Godzilla Minus One Movie Discussion and Explanation

Godzilla Minus One Movie Discussion and Explanation
Reader Rating0 Votes

Godzilla Minus One Movie Discussion and Explanation. I wasn’t going to watch Minus One in the theater. It was a pretty easy decision actually, even though I happen to be the king of Godzilla weirdness. (If you don’t know, I have been photo-shopping Godzilla into old school, historic photos for years now.) Bottom line? I just didn’t think it’d be an innovative approach. Wasn’t sure why, just wasn’t feeling it. And sure enough – a few of the people I went to see it with actually thought it was the original Godzilla 4k’d or something.

But I will say this. I was struck again, by just how much the Godzilla lore is rooted in the intricate details of the Japanese, World War II experience. The blood guilt? The global judgement maybe? And that? That I found interesting. So, let’s get to it shall we? But if you haven’t seen the movie yet, please don’t continue on past the trailer.

Survivor’s Guilt, Kaiju Style

The movie opens with a Kamikaze pilot that has abandoned his scheduled appointment with death. Kōichi Shikishima, our pilot, survives a run in with Godzilla where he AGAIN abandons a chance at the heroic option. Which, truth be told, is a repetitively hammered home refrain. Got it. So when is Kōichi going to die to save his country? In the chaos of Godzilla’s chaos, he pairs up with a woman and a child, and they attempt to stay alive together. There he takes a job mine-sweeping the sea, attempting to make the waterways safe again after WWII. But ultimately, what we keep coming back to is his survivor’s guilt. He has nightmares. He can’t stop thinking about his failed kamikaze runs. Trust me, they hammer this idea home again and again.

Kaiju Therapy Plans: Freon Tanks and Balloons?

Eventually, it’s realized that Godzilla isn’t going away. In fact, as the military continues to pound it, it continues to get bigger and stronger. In fact, it’s like the monster goes into nuclear over-react mode overdrive. Blue spikes grow from his back. And his death ray obliterates anything in its path. It’s a not so subtle atom bomb part 2. Which is where Kenji Noda comes in, he has a genius plan… a plan to sink Godzilla deep into the ocean, and then to rapidly rise him again – a case for destroying him with water pressure changes.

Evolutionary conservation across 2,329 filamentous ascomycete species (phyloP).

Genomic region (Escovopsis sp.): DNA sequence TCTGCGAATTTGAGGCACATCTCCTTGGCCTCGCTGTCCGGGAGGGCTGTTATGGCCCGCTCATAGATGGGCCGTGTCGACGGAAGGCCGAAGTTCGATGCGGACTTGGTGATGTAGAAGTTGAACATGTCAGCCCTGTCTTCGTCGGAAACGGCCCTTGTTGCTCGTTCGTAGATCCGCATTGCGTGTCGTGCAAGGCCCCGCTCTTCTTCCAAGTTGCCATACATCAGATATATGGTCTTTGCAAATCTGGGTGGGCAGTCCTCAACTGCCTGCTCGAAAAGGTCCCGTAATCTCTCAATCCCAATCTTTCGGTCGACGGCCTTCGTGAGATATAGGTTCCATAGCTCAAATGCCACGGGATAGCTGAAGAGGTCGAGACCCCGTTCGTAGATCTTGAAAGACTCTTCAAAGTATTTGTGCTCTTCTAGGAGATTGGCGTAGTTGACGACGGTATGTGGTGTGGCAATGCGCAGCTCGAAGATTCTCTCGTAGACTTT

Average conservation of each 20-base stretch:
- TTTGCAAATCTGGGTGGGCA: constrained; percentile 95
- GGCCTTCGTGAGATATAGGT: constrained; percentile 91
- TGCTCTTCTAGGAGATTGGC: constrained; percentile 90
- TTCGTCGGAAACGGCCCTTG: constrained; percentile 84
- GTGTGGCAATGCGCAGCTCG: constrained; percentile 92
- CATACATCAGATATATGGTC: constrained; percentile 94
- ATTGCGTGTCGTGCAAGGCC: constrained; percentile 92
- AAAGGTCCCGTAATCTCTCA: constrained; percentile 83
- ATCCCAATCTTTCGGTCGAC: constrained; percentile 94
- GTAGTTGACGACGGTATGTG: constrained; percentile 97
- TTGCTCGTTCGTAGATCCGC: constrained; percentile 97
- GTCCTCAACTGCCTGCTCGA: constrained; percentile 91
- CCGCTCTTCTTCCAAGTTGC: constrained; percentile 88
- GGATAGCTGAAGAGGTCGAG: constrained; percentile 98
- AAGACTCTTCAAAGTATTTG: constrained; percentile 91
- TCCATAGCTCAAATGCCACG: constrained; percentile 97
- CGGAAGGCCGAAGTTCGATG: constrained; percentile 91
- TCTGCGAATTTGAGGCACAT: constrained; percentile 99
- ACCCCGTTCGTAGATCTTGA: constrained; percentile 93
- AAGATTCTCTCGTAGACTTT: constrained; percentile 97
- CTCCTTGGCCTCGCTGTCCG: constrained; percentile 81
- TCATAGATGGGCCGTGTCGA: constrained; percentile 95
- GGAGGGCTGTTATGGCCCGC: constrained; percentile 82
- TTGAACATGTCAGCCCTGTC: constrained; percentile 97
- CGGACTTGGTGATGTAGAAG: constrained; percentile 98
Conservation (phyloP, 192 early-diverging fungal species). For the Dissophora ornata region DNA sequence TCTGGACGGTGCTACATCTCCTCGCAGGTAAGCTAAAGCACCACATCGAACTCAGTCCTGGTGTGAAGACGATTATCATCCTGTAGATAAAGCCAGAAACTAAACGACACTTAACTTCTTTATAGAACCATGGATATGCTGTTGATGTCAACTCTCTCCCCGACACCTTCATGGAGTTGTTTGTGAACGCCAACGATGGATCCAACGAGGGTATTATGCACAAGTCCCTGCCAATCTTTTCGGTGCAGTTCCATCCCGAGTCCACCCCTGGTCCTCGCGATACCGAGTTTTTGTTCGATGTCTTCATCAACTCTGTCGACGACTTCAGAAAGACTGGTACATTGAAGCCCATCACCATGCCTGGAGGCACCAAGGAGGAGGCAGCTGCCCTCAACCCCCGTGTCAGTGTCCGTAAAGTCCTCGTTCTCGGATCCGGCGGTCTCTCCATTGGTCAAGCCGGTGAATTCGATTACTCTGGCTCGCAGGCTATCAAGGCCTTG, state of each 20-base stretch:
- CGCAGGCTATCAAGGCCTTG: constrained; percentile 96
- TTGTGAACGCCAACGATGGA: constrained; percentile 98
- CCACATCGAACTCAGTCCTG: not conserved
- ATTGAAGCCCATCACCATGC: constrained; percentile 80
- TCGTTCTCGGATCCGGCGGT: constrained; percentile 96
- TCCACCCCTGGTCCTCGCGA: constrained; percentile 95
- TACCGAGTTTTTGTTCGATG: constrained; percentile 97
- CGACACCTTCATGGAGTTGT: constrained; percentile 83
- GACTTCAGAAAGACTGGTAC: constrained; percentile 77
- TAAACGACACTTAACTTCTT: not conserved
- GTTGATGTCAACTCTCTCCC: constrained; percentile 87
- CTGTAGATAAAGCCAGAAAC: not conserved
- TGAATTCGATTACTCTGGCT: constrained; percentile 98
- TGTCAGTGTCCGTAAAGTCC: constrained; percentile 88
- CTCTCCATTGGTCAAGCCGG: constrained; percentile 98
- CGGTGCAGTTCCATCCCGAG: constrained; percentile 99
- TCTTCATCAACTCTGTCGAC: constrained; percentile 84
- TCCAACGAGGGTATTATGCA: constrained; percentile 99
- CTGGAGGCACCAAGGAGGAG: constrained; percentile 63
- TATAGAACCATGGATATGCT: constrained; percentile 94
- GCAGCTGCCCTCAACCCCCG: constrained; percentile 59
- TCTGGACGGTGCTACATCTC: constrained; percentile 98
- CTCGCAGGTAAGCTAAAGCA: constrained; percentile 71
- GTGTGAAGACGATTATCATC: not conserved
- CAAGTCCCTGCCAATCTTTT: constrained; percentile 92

Shikishima’s Revenge: The Kamikaze Comeback

Amidst all this kaiju psychotherapy, Shikishima decides he’s had enough. Vowing revenge against Godzilla, he recruits Tachibana to fix a broken-down fighter plane. Why? Well, he wants to fly into Godzilla’s mouth and detonate a bomb from the inside. It’s kamikaze 2.0, but this time, it’s personal. I couldn’t decide whether to cringe or applaud Shikishima’s audacity. The climax: Shikishima flies into Godzilla’s mouth, remembers something about an ejection seat, and kaboom! Godzilla’s head explodes, its body tears apart, and Shikishima parachutes down – because if you’re going to confront your wartime guilt, might as well do it in style.

In conclusion, Godzilla Minus One isn’t your run-of-the-mill monster movie. It’s a therapeutic Japanese journey through postwar guilt, with Godzilla as the larger-than-life counselor and Shikishima as the patient in a kamikaze midlife crisis. The film’s brilliance lies not just in its visual effects and direction but in its ability to make you chuckle awkwardly while tackling profound themes.

So, did I enjoy Godzilla Minus One? Not in the way one typically enjoys a movie. But did it make me think? Absolutely. As the credits rolled I couldn’t help but appreciate the film’s audacity. Godzilla, the therapist we never knew we needed, takes a bow, and postwar Japan continues its cinematic journey of grappling with its post war guilt all while on Godzilla’s counselor couch.